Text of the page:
A Very Potter Musical has three extremely Large Hams (Voldemort, Malfoy, and Snape). They finally get a scene together, which was once pictured above, and it turns into this. And it's totally awesome.
The two princes singing "Agony" in Into the Woods frequently takes this form.
It's in the script. "Agony! Far more painful than yours!"
Older Than Radio: Mozart's opera-within-an-operaDer Schauspieldirektor has two sopranos both insisting "Ich bin die erste Sängerin" ("I am the prima donna") and seeking to prove their claim with abundant coloratura.
Wicked has a scene set almost immediately after Dorothy leaves munchkinland in The Wonderful Wizard of Oz where Elphaba and Glinda begin bickering and eventually catfight. Now, Glinda is miscast if she's not a Large Ham but the special treat in this scene is the actress playing Elphaba beginning to ham it up as well. It's also the last comic scene in the show too, so the actresses clearly like to have fun with it.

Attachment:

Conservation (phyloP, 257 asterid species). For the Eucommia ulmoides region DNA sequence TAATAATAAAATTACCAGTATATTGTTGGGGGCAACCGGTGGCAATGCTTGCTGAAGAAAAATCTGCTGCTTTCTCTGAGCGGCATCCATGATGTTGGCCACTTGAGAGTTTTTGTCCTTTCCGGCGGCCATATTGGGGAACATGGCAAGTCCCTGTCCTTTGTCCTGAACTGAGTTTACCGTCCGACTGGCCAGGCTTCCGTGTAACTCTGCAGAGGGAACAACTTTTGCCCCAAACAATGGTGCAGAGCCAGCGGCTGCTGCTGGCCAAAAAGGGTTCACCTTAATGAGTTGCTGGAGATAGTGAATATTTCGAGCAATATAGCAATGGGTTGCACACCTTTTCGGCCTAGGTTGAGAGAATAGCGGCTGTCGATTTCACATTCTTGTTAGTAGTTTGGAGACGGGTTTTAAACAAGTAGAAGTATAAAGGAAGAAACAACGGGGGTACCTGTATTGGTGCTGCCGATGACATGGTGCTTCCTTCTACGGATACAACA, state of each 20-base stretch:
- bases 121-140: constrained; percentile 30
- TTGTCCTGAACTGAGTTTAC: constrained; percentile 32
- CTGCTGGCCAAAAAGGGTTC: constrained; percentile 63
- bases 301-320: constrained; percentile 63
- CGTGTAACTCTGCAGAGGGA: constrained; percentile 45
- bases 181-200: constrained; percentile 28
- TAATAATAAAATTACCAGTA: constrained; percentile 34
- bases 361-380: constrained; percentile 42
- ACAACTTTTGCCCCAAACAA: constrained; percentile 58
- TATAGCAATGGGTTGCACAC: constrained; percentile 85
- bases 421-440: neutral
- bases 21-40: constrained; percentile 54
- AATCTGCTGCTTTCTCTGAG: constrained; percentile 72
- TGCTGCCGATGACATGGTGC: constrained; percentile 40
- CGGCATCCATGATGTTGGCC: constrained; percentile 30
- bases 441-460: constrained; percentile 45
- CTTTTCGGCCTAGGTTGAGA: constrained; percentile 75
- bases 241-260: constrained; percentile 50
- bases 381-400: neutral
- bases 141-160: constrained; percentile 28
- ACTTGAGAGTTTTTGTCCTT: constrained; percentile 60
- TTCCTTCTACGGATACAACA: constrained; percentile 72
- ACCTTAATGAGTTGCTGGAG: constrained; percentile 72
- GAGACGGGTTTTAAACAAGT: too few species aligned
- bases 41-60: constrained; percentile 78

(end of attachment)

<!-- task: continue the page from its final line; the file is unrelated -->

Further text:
In a recorded production of Jekyll & Hyde starring David Hasselhoff as the eponymous character(s), he's at his highest level of ham in the climactic song "Confrontation". Why is that an example of this trope? Because Jekyll and Hyde both sing that song. That's right, The Hoff can have Ham-to-Ham Combat with HIMSELF.
Cirque du Soleil's Mystere turns the eternal struggle that is Order Versus Chaos into this, pitting the conceited emcee Moha-Samedi against story-intruder Brian Le Petit. This climaxes with the emcee declaring "GET OUT!" and Brian taking on a look sooooooo pitiable that one can't help but "Awwwww..." for him... which is his intention — effectively calling upon hammy reinforcements.
Chicago: The climactic scene of the original play note not the musical is a contest between Billy and Roxie to decide who can do more to guilt the jury into exonerating her. Billy makes his closing argument furiously Chewing the Scenery, but Roxie, not willing to let her lawyer steal the show from her, wins without uttering a single line of dialogue.